Gropius, Georg Walter Adolf
Gropius, Georg Walter Adolf (1883–1969) German-born naturalized American architect,
best known for promoting International Modernism both as practitioner and educator. He worked with Behrens in Berlin (1907–10) before setting up his own practice. His earliest significant work (with A.Meyer) was the Fagus Factory, Alfeld-an-der-Leine (1911), a three-storeyed steel-framed structure with glass curtain-walls, one of the first buildings in which the beginnings of the International-Modern style were displayed. For the Deutscher Werkbund Exhibition, Cologne (1914—again with Meyer), he designed the administrative building with curved glazed towers enclosing the staircases (an influential motif throughout the 1920s and 1930s), but otherwise the building had a stripped Neo-Classical simplicity, certain aspects of it were reminiscent of F.L.L.Wright’s work, and its plan resembled the Ptolemaïc temple of Horus, Edfu, Egypt. Through van de Velde, Gropius was given the opportunity (1915) to direct the Grossherzoglich-Sächsische Kunstgewerbeschule at Weimar, but was prevented by the war from taking this up. Gropius joined in the euphoria following the collapse of the monarchial system (1918), and, with Taut, was active in promoting Modernist ideas: he was involved in the Novembergruppe and Arbeitsrat für Kunst which combined efforts, out of which grew Die Gläserne Kette. Seeing the Weimar possibilities as a means by which he could promote Leftist ideology, he sought those who might be able to confirm the 1915 offer, and in 1919 became Director not only of the former Grand-Ducal Kunstgewerbeschule, but of the Hochschule für Bildende Kunst, which he amalgamated under the new title of Das Staatliche Bauhaus Weimar. Influenced by the De-Stijl movement and by his own belief in industrialization and mass-production, the Bauhaus moved inexorably away from a craft-oriented ethos.
When the Bauhaus moved to Dessau, Gropius designed the buildings (completed 1926), paradigms for the International-Modernist style. Even while at the Bauhaus, Gropius continued in practice with Meyer, designing the Sommerfeld House, Berlin-Dahlem (1921–2—made of teak from a scrapped warship); an Expressionist memorial at Weimar (1922); and the Jena State Theatre (1923). He designed buildings for the Weissenhofsiedlung, Stuttgart (1927), resigned as Bauhaus Director (1928), and laid out the Siemensstadt Housing Estate, Berlin (1929–30), designing two of the apartment-blocks himself: with long strip-windows set in smooth rendered walls, they were widely imitated. As an active member of CIAM his proposals for high-rise housing in green areas were disseminated, and became part of Modernist orthodoxy. His own moderate left-wing views and the more overtly Communist political stance adopted by Hannes Meyer at the Bauhaus had repercussions, and even though he registered with the Nazi-created Reichskulturkammer and designed a recreational and cultural centre (unrealized) for the Kraft durch Freude Nazi movement (a project that invoked images of gigantic Party junketings worthy of a Nuremberg Rally), he failed to obtain major commissions.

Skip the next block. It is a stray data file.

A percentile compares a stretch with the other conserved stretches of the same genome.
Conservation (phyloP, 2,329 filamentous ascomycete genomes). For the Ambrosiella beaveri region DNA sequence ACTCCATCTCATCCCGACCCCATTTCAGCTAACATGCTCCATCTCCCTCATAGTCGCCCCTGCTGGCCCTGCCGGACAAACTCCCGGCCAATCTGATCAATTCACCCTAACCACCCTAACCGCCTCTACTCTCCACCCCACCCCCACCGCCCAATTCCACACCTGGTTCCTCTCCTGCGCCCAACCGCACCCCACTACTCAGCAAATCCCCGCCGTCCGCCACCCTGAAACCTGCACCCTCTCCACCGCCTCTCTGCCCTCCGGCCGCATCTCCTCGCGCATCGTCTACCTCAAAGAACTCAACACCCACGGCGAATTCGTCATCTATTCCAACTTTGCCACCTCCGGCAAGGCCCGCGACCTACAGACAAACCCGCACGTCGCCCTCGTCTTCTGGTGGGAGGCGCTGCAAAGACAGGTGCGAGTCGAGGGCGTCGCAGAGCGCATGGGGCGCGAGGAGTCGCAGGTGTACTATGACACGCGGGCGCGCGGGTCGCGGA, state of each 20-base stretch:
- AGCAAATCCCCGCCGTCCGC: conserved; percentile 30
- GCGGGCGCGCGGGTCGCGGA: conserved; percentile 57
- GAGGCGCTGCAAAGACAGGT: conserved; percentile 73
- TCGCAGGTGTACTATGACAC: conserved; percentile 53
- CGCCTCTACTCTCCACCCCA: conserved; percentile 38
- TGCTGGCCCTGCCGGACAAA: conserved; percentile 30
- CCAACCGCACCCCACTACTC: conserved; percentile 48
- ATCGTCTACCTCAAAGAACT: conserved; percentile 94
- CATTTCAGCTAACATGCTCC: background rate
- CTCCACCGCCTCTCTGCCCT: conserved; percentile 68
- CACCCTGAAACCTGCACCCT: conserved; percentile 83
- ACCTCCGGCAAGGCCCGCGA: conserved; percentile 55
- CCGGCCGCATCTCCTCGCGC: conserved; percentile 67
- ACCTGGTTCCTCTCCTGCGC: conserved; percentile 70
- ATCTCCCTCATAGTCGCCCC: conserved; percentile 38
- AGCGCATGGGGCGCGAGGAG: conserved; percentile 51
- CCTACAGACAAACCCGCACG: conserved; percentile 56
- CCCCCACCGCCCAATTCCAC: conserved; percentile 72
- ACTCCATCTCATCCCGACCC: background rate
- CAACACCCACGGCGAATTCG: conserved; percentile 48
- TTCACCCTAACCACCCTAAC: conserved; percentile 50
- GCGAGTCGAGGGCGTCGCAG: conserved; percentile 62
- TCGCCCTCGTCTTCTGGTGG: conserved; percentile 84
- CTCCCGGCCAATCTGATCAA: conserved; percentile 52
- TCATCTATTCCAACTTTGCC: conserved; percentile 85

He settled (1934) in England where he lived in Lawn Road Flats, Hampstead, designed by Wells Coates, was involved in the MARS group, and worked with Fry, designing the film laboratories at Denham, Bucks. (1936), Wood House, Shipbourne, Kent (1937), 66 Old Church Street, Chelsea (1935–6), and Impington Village College, Cambs. (1936), the last his main contribution to architecture in England. He was also consultant (1934–5) to the Isokon Company, headed by Jack Pritchard (1899–1992), which had built the Hampstead flats to Coates’s designs. Gropius accepted (1937) the offer of a post in the Graduate School of Design, Harvard University, USA, and became (1938) Chairman of the Department of Architecture there, at once expunging all Beaux-Arts traditions, an event followed at architectural schools throughout the USA. With Breuer he designed the Gropius House, Lincoln, MA (1938), the first monument of International Modernism in New England, which was followed by several more private houses, culminating in the Frank House, near Pittsburgh, PA (1939). With Wachsmann, Gropius evolved systems for constructing prefabricated houses (1943–5).
After the 1939–45 war Gropius went into partnership with several younger architects, forming The Architects’ Collaborative (TAC), which produced the Harvard Graduate Center, Cambridge, MA (1949–50). For the Hansaviertel, Berlin, Gropius designed an apartment-block (1957), and in the 1960s the new town of Britz-Buckow-Rudow, Berlin, was laid out to plans by him. He was probably the most influential architectural pedagogue of all time, but many aspects of his pronouncements and teachings were being questioned in the late C20 and early C21, as the environments created as a result of his influence have not proved to be either agreeable or functional.
Argan (1975); Berdini (1994); Fitch (1960); Franciscono (1971); Gropius (1913, 1945, 1952, 1962, 1965, 1968); Gropius & Harkness (eds) (1966); Herdeg (1985); F.Hesse (1964); Hüter (1976); Isaacs (1983–4); K-C (1999); K-C (ed.) (1998); Lane (1985); O’Neal (ed.) (1966); Probst & Schädlich (1986–8); Sharp (1993); H.Weber (1961); Wingler (1969)